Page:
With a 21st century city skyline punctuated by the domes and minarets of the Ottoman Era, it's easy to forget that Istanbul was once the capital of the Roman Empire. After Emperor Constantine took control in 324 AD, the great city of Byzantium was renamed Constantinople, a name it retained until Istanbul became its new title in the 1920s. Although many of the buildings have been destroyed or repurposed over time, elements of the city's Roman legacy still peek through.
Hagia Sofia is probably the most famous Roman structure remaining in Istanbul. This amazing feat of Byzantine engineering was the largest cathedral in the world for nearly a millennium. The different architectural styles and materials make it easy to see that the building has been developed and modified over the years. The brown bricks visible on the lower levels are remnants of earlier incarnations. Above this, the great dome is supported by buttresses and semi-domes covered in red plaster which has faded to pale pink over time. The grey stone minarets, marble covered mausoleums and the gold tiled sadirvan (ablutions area) were clearly added much later, when the Ottomans converted this Orthodox Christian cathedral into a mosque.
Mausoleum at Hagia Sofia
Changing Hagia Sofia into a place suitable for Muslim worship required modifications inside as well. The building faces east, in the Christian style, so the mihrab and other Islamic elements were placed slightly off centre to direct worshippers towards Mecca rather than the sunrise. Many of the relics were destroyed but some of the mosaics were just plastered over and have since been uncovered. Hagia Sofia is now a secular museum celebrating both the Christian and Muslim history of this unusual building. The elaborate chandeliers and marble floors make it feel very much like a regular mosque but here and there mosaics depicting angels and saints appear alongside the Arabic calligraphy and geometric patterns.
Hagia Sofia Interior
An Ancient Egyptian obelisk and the Serpentine Column are all that remains of the Hippodrome that once hosted chariot races for up to 100, 000 spectators. The obelisk was already over 1000 years old when it was taken from Egypt by the Romans. The pedestal at the base was added later and its elaborate carvings depict racing chariots, cheered on by crowds of spectators along with images of the victor being rewarded by the emperor. A few streets away, the column of Constantine once stood 50m tall with a statue of Constantine on top, which has long since gone. The distinctive scorch marks now visible are a more recent feature, damage from a fire that ravaged this section of the city in the 18th century.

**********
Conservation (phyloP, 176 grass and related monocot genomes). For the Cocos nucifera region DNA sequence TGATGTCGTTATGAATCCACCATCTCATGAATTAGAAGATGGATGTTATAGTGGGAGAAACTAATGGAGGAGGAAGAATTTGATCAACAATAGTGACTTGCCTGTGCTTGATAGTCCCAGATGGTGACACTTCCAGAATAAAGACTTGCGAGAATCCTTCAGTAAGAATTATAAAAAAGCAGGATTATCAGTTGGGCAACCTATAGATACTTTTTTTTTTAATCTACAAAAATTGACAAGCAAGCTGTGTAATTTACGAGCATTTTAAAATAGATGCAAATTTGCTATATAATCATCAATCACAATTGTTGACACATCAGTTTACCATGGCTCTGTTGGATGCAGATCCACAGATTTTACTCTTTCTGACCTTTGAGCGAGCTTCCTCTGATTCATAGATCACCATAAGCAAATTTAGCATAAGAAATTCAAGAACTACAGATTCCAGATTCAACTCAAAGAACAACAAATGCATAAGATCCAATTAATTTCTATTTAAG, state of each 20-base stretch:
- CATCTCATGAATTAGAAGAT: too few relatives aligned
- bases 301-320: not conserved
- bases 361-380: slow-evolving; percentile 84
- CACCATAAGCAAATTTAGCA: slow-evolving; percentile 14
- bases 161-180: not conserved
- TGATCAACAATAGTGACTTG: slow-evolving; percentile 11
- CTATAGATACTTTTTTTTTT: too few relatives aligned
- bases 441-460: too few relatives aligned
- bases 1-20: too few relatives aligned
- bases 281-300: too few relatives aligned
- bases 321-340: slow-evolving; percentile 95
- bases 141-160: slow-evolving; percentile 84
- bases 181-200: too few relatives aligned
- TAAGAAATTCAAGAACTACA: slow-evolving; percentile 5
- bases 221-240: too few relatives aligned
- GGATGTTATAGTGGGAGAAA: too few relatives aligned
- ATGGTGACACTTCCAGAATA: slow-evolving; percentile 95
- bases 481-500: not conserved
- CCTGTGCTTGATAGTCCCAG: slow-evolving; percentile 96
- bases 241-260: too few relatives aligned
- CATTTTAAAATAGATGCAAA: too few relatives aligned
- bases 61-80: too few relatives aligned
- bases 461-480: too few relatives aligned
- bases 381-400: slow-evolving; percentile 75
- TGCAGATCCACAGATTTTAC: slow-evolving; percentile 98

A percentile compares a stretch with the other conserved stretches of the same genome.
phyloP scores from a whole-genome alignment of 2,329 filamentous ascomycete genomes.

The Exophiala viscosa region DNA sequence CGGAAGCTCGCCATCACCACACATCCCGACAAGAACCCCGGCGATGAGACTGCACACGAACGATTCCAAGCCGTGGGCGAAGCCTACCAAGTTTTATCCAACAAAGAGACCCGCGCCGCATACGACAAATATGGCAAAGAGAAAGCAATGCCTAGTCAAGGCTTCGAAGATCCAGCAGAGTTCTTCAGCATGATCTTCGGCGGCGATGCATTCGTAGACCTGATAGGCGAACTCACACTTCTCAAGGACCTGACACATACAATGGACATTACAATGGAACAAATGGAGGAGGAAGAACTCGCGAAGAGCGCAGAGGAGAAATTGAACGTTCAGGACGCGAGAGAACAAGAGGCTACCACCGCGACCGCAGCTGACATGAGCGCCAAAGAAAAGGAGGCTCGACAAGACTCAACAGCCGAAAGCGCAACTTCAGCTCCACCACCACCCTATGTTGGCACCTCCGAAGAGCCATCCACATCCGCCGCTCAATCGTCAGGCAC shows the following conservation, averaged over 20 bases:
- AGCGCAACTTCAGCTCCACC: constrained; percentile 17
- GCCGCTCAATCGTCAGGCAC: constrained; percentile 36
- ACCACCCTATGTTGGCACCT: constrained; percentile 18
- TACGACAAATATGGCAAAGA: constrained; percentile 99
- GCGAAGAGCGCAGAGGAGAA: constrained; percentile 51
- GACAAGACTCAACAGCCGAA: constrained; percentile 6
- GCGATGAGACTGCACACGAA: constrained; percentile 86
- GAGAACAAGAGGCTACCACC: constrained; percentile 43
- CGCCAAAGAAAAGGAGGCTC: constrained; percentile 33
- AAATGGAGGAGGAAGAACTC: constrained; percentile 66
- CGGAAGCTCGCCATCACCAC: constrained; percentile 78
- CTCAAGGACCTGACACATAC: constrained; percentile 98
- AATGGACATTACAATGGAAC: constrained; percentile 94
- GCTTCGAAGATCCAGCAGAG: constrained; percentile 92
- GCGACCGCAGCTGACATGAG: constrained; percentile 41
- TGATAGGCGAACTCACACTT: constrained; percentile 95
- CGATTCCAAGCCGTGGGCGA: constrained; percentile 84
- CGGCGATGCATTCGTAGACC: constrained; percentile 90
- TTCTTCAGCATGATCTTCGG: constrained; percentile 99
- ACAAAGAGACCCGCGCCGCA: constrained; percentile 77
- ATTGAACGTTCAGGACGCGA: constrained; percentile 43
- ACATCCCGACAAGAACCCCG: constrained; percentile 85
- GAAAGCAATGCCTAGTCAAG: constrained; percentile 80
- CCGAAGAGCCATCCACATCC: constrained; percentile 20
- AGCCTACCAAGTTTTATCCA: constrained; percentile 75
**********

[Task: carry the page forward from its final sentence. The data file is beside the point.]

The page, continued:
The Walls of Constantinople
Constantinople's position at the mouth of the Bosphorus and it's leading role in both the Roman and Byzantine Empires made it a prime target for invading hordes so like many great cities of that time it was protected by impressive land and sea walls. As the city grew beyond the confines of the earlier walls, new fortifications were constructed to protect more of the city. The double layered system of fortifications, part of which is still visible today, protected the city from Attila the Hun and many other threats until the development of siege cannons made such structures obsolete.